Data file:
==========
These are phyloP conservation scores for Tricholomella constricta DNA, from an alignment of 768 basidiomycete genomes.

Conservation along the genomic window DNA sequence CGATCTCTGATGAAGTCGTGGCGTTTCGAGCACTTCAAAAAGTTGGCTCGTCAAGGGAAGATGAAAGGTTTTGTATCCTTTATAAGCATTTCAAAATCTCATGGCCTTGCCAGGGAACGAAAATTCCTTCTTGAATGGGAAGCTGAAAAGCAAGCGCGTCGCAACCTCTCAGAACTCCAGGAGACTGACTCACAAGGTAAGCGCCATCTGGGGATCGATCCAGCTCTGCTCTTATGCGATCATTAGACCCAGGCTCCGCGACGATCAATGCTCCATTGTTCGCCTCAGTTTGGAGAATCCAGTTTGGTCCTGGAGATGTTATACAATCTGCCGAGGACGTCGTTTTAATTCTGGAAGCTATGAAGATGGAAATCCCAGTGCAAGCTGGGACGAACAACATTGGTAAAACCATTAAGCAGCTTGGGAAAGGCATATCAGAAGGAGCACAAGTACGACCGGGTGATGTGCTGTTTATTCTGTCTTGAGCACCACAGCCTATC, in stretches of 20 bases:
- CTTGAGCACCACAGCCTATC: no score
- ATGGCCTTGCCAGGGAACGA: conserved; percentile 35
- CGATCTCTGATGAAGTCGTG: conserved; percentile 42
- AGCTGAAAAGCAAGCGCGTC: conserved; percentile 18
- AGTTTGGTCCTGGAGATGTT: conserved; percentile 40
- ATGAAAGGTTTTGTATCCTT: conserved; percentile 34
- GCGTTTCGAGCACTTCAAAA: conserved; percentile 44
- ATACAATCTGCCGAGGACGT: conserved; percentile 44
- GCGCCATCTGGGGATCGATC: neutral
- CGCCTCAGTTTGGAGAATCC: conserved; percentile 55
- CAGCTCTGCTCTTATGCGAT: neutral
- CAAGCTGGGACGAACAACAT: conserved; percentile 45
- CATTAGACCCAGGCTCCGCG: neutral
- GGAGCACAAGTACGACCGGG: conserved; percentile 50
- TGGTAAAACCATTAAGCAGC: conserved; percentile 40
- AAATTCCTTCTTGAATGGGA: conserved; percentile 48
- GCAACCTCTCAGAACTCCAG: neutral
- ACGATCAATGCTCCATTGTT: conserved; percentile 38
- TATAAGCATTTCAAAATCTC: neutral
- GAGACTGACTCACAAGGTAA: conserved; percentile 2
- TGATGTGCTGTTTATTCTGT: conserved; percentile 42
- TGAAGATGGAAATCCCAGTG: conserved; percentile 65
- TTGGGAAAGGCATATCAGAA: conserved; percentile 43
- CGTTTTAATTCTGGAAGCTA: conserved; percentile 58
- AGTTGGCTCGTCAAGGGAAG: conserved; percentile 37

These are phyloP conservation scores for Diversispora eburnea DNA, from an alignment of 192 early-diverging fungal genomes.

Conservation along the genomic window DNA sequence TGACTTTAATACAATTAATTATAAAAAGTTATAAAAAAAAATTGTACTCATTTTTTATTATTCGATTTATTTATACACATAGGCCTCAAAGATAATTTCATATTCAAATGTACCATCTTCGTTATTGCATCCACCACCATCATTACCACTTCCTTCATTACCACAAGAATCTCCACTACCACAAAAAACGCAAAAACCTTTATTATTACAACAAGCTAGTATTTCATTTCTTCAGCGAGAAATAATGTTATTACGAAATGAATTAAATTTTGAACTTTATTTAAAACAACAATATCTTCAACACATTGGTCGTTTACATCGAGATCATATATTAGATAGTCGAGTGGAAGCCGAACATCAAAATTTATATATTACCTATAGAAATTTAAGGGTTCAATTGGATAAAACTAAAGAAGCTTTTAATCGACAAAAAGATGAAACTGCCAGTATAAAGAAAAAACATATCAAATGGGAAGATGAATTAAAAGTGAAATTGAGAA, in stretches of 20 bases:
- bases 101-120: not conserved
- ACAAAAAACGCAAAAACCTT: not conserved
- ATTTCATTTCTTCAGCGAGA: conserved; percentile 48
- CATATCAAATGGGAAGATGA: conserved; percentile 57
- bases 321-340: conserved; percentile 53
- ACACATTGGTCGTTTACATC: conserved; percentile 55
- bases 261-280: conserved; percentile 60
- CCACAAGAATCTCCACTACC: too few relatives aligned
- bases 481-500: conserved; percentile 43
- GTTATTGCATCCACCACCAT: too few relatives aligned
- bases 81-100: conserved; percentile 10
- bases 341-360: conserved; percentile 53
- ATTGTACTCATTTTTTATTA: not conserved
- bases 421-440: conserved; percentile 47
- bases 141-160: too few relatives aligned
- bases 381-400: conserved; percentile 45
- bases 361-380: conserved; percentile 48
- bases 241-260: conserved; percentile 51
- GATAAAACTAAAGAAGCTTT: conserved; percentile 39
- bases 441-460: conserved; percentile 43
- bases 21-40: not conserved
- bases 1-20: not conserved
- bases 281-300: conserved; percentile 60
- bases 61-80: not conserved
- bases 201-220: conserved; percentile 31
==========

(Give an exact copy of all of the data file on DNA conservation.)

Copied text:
These are phyloP conservation scores for Tricholomella constricta DNA, from an alignment of 768 basidiomycete genomes.

Conservation along the genomic window DNA sequence CGATCTCTGATGAAGTCGTGGCGTTTCGAGCACTTCAAAAAGTTGGCTCGTCAAGGGAAGATGAAAGGTTTTGTATCCTTTATAAGCATTTCAAAATCTCATGGCCTTGCCAGGGAACGAAAATTCCTTCTTGAATGGGAAGCTGAAAAGCAAGCGCGTCGCAACCTCTCAGAACTCCAGGAGACTGACTCACAAGGTAAGCGCCATCTGGGGATCGATCCAGCTCTGCTCTTATGCGATCATTAGACCCAGGCTCCGCGACGATCAATGCTCCATTGTTCGCCTCAGTTTGGAGAATCCAGTTTGGTCCTGGAGATGTTATACAATCTGCCGAGGACGTCGTTTTAATTCTGGAAGCTATGAAGATGGAAATCCCAGTGCAAGCTGGGACGAACAACATTGGTAAAACCATTAAGCAGCTTGGGAAAGGCATATCAGAAGGAGCACAAGTACGACCGGGTGATGTGCTGTTTATTCTGTCTTGAGCACCACAGCCTATC, in stretches of 20 bases:
- CTTGAGCACCACAGCCTATC: no score
- ATGGCCTTGCCAGGGAACGA: conserved; percentile 35
- CGATCTCTGATGAAGTCGTG: conserved; percentile 42
- AGCTGAAAAGCAAGCGCGTC: conserved; percentile 18
- AGTTTGGTCCTGGAGATGTT: conserved; percentile 40
- ATGAAAGGTTTTGTATCCTT: conserved; percentile 34
- GCGTTTCGAGCACTTCAAAA: conserved; percentile 44
- ATACAATCTGCCGAGGACGT: conserved; percentile 44
- GCGCCATCTGGGGATCGATC: neutral
- CGCCTCAGTTTGGAGAATCC: conserved; percentile 55
- CAGCTCTGCTCTTATGCGAT: neutral
- CAAGCTGGGACGAACAACAT: conserved; percentile 45
- CATTAGACCCAGGCTCCGCG: neutral
- GGAGCACAAGTACGACCGGG: conserved; percentile 50
- TGGTAAAACCATTAAGCAGC: conserved; percentile 40
- AAATTCCTTCTTGAATGGGA: conserved; percentile 48
- GCAACCTCTCAGAACTCCAG: neutral
- ACGATCAATGCTCCATTGTT: conserved; percentile 38
- TATAAGCATTTCAAAATCTC: neutral
- GAGACTGACTCACAAGGTAA: conserved; percentile 2
- TGATGTGCTGTTTATTCTGT: conserved; percentile 42
- TGAAGATGGAAATCCCAGTG: conserved; percentile 65
- TTGGGAAAGGCATATCAGAA: conserved; percentile 43
- CGTTTTAATTCTGGAAGCTA: conserved; percentile 58
- AGTTGGCTCGTCAAGGGAAG: conserved; percentile 37

These are phyloP conservation scores for Diversispora eburnea DNA, from an alignment of 192 early-diverging fungal genomes.

Conservation along the genomic window DNA sequence TGACTTTAATACAATTAATTATAAAAAGTTATAAAAAAAAATTGTACTCATTTTTTATTATTCGATTTATTTATACACATAGGCCTCAAAGATAATTTCATATTCAAATGTACCATCTTCGTTATTGCATCCACCACCATCATTACCACTTCCTTCATTACCACAAGAATCTCCACTACCACAAAAAACGCAAAAACCTTTATTATTACAACAAGCTAGTATTTCATTTCTTCAGCGAGAAATAATGTTATTACGAAATGAATTAAATTTTGAACTTTATTTAAAACAACAATATCTTCAACACATTGGTCGTTTACATCGAGATCATATATTAGATAGTCGAGTGGAAGCCGAACATCAAAATTTATATATTACCTATAGAAATTTAAGGGTTCAATTGGATAAAACTAAAGAAGCTTTTAATCGACAAAAAGATGAAACTGCCAGTATAAAGAAAAAACATATCAAATGGGAAGATGAATTAAAAGTGAAATTGAGAA, in stretches of 20 bases:
- bases 101-120: not conserved
- ACAAAAAACGCAAAAACCTT: not conserved
- ATTTCATTTCTTCAGCGAGA: conserved; percentile 48
- CATATCAAATGGGAAGATGA: conserved; percentile 57
- bases 321-340: conserved; percentile 53
- ACACATTGGTCGTTTACATC: conserved; percentile 55
- bases 261-280: conserved; percentile 60
- CCACAAGAATCTCCACTACC: too few relatives aligned
- bases 481-500: conserved; percentile 43
- GTTATTGCATCCACCACCAT: too few relatives aligned
- bases 81-100: conserved; percentile 10
- bases 341-360: conserved; percentile 53
- ATTGTACTCATTTTTTATTA: not conserved
- bases 421-440: conserved; percentile 47
- bases 141-160: too few relatives aligned
- bases 381-400: conserved; percentile 45
- bases 361-380: conserved; percentile 48
- bases 241-260: conserved; percentile 51
- GATAAAACTAAAGAAGCTTT: conserved; percentile 39
- bases 441-460: conserved; percentile 43
- bases 21-40: not conserved
- bases 1-20: not conserved
- bases 281-300: conserved; percentile 60
- bases 61-80: not conserved
- bases 201-220: conserved; percentile 31